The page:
A debt from a loan shark, or high-interest credit card, is often ruinous for household finances. But at least for an individual there is a chance it may work in the end—in case of getting a good, high-paying job, for example, or another new source of income. On the country-wide scale this is ruinous, period. There simply can’t be a good ending. The rule of a thumb is that borrowing in dollars at 12% interest can be minimally justified only if the dollar value of the country’s economic output can grow faster that 12% in the future. For a country in a deep recession, with an overvalued currency firmly pegged to the dollar, there was absolutely no chance of that happening.

This is not something subtle—it is as blunt and simple reasoning as it can get. And yet such simple things were beyond the global bankers and "young reformers," who organized plenty such swindles, all over the world.

By the summer 2001 our internet forum became the most important venue for all things related to Argentinean crisis. We’ve had high-level representatives of Argy’s financial establishment trying to talk the thing up. Journalists from Buenos Aires newspapers showed up, pleading: "Can somebody explain what the fuck’s happening with our country?" Thousands of individual investors—Belgian dentists and Italian pensioners, as well as plenty of institutional moneymen, followed almost every word that was said there.

The situation continued to develop along the lines of the Russian crisis. Like in Russia before, Argentina was delaying and reducing wages for public sector workers for the sake of "fiscal responsibility" amid severe recession... Like in Russia, monetary asphyxiation resulted in proliferation of barter and fake currencies—coupons, veksels in Russia, patacones, lecoups in Argentina.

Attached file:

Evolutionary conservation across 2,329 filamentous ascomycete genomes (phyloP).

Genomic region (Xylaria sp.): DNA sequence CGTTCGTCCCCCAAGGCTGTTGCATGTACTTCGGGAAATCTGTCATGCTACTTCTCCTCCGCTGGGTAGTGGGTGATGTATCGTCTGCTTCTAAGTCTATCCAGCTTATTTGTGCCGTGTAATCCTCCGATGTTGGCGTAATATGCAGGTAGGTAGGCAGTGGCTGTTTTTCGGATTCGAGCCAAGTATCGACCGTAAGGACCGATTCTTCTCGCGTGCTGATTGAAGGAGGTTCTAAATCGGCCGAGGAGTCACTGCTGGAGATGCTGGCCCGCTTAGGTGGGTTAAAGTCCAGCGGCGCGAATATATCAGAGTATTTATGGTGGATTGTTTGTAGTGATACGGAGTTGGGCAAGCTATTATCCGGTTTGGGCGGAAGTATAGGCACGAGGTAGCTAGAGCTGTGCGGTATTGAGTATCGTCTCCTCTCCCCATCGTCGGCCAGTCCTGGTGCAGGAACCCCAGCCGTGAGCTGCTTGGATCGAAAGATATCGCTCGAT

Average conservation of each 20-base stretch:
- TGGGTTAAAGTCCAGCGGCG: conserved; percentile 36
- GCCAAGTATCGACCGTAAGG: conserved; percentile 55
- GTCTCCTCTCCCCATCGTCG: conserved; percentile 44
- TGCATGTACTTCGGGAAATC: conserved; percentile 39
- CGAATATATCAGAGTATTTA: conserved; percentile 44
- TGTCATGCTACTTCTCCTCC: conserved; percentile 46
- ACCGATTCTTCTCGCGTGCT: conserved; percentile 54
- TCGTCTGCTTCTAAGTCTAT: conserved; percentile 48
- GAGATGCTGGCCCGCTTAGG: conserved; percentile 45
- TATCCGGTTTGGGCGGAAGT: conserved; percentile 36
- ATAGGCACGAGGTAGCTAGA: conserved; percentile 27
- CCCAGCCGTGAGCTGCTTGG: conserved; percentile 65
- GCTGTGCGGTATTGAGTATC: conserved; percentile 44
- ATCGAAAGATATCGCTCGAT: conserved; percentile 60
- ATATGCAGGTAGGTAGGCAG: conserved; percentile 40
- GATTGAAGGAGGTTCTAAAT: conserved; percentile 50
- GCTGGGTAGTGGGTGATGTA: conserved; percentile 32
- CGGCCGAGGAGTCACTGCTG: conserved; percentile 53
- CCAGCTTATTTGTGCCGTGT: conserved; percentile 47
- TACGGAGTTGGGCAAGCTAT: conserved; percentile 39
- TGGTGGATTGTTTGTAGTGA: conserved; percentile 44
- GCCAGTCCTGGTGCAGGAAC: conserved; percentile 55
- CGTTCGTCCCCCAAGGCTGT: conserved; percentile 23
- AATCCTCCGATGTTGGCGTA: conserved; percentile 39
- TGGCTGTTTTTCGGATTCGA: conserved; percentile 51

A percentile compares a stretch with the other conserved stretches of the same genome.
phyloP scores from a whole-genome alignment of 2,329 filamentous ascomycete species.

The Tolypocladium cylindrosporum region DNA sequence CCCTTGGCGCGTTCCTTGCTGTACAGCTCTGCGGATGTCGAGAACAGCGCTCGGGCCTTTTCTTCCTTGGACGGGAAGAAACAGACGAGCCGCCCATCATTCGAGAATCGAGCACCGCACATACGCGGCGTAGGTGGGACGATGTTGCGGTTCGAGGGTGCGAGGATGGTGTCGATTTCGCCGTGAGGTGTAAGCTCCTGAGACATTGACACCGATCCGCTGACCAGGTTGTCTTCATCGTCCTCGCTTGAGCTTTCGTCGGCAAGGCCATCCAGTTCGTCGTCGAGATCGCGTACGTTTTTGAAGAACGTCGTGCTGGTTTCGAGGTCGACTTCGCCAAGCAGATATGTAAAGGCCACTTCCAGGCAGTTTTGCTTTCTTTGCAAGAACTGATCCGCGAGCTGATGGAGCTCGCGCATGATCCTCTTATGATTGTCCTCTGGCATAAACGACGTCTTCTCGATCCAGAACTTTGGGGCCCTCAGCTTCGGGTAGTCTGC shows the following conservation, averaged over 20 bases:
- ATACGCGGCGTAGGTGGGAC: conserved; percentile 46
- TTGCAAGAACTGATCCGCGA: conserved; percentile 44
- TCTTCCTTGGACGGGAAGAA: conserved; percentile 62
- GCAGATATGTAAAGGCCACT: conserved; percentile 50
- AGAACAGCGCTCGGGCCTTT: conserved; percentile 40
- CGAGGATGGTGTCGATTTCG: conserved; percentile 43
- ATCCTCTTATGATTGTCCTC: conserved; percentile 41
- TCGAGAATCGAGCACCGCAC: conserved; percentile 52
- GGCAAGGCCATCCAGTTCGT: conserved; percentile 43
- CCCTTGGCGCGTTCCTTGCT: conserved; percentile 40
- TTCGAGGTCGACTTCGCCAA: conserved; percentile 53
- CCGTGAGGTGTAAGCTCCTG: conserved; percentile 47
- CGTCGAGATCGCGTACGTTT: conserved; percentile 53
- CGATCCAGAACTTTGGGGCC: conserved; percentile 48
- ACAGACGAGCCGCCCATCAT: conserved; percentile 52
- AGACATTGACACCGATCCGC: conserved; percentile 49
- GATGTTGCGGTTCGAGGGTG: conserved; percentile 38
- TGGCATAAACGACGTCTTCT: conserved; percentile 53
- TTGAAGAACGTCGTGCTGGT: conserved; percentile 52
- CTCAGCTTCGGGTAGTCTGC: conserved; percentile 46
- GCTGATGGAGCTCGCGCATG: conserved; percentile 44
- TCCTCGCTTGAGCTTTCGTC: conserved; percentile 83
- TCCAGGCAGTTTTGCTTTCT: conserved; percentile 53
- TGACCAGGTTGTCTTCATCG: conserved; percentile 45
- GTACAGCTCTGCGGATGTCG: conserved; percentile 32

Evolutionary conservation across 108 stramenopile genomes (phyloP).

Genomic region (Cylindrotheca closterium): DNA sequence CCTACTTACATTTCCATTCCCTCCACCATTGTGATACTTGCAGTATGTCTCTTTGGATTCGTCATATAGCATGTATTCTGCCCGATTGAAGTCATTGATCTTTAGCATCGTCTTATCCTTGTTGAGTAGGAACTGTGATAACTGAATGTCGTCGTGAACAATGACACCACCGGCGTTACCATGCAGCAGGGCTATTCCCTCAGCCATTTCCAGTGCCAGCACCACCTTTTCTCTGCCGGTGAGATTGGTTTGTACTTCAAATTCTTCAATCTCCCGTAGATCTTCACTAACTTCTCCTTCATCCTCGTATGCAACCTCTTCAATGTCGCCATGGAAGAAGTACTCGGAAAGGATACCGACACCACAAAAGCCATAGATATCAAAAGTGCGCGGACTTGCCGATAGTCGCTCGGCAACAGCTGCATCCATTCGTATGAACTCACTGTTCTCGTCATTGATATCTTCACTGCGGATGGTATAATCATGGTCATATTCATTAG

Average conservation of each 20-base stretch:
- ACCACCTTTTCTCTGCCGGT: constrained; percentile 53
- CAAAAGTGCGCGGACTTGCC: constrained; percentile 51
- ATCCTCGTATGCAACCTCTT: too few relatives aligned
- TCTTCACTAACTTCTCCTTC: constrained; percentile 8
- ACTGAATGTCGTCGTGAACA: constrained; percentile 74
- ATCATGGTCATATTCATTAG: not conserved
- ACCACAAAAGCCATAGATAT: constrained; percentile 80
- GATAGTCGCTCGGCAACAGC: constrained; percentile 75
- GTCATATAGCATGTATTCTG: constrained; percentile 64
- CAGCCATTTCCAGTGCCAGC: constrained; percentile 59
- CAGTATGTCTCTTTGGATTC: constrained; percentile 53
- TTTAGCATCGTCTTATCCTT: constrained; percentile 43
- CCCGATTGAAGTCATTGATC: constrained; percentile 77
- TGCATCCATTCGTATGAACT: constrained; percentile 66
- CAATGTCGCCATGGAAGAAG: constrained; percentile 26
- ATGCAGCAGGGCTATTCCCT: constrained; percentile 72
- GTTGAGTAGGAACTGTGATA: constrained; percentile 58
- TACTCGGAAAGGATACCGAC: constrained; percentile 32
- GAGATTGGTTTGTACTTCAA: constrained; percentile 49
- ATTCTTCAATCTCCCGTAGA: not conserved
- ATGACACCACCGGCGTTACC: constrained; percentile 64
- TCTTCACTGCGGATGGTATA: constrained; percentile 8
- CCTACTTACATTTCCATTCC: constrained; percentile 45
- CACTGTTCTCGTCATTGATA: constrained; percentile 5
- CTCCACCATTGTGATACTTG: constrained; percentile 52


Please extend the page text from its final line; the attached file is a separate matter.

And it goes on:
In August 2001 the Argy train seemed heading for a wall. Daniel Marx, the finance minister, flew to Washington, uninvited, to beg for more money. At first the globaloony brass even refused to meet him. People in our forum reported seeing him eating ice cream, alone and despondent, in a Dupont Circle cafe. Finally, after a couple of weeks of begging and groveling, IMF came up with a new bailout. This was already too much. The story, again, was almost identical to the last IMF loan to Russia in July 1998, which disappeared almost overnight. Meanwhile, Cavallo from a "miracle worker" became such an object of hatred that he was pelted by eggs even at his daughter’s wedding.

On September 11 the two towers fell. The huge shock seemed to smother all other problems with a dust cloud from Ground Zero. Barely a week after that we, Colores, had our first "official" meeting, at a posh Mediterranean resort town in Spain. In our long nights with many glasses of good Rioja on the hotel terrace, with gentle surf below, we discussed 9/11, the coming war, and the Argy crisis. The default and devaluation still seemed to me inevitable before the year end.

In November Cavallo organized yet another bond exchange. Now it was a forced one—with a net loss for creditors. Basically it was an ultimatum—if you don’t accept, we’ll default immediately. It still hadn’t saved him. By early December the situation became intolerable. Unemployment hit 18%. People lined at banks to withdraw their savings. Everything stopped working. City streets erupted with protests and looting, about thirty people were killed in riots. Finally, on December 24 the government fell. The new authorities stopped all foreign debt payments, and peso was formally devalued shortly after that.

After a sharp, painful contraction, Argentina is better today. The peso has stabilized, exports soared, economic output rebounded, contrary to predictions of "total collapse," just like in Russia’s case. The lesson from all these debacles is pretty clear—if you see somebody from Washington coming with "helpful advice" on economic policy, give him a good kick in the ass. And, judging by the sizes of Washington asses these days, you won’t be able to miss.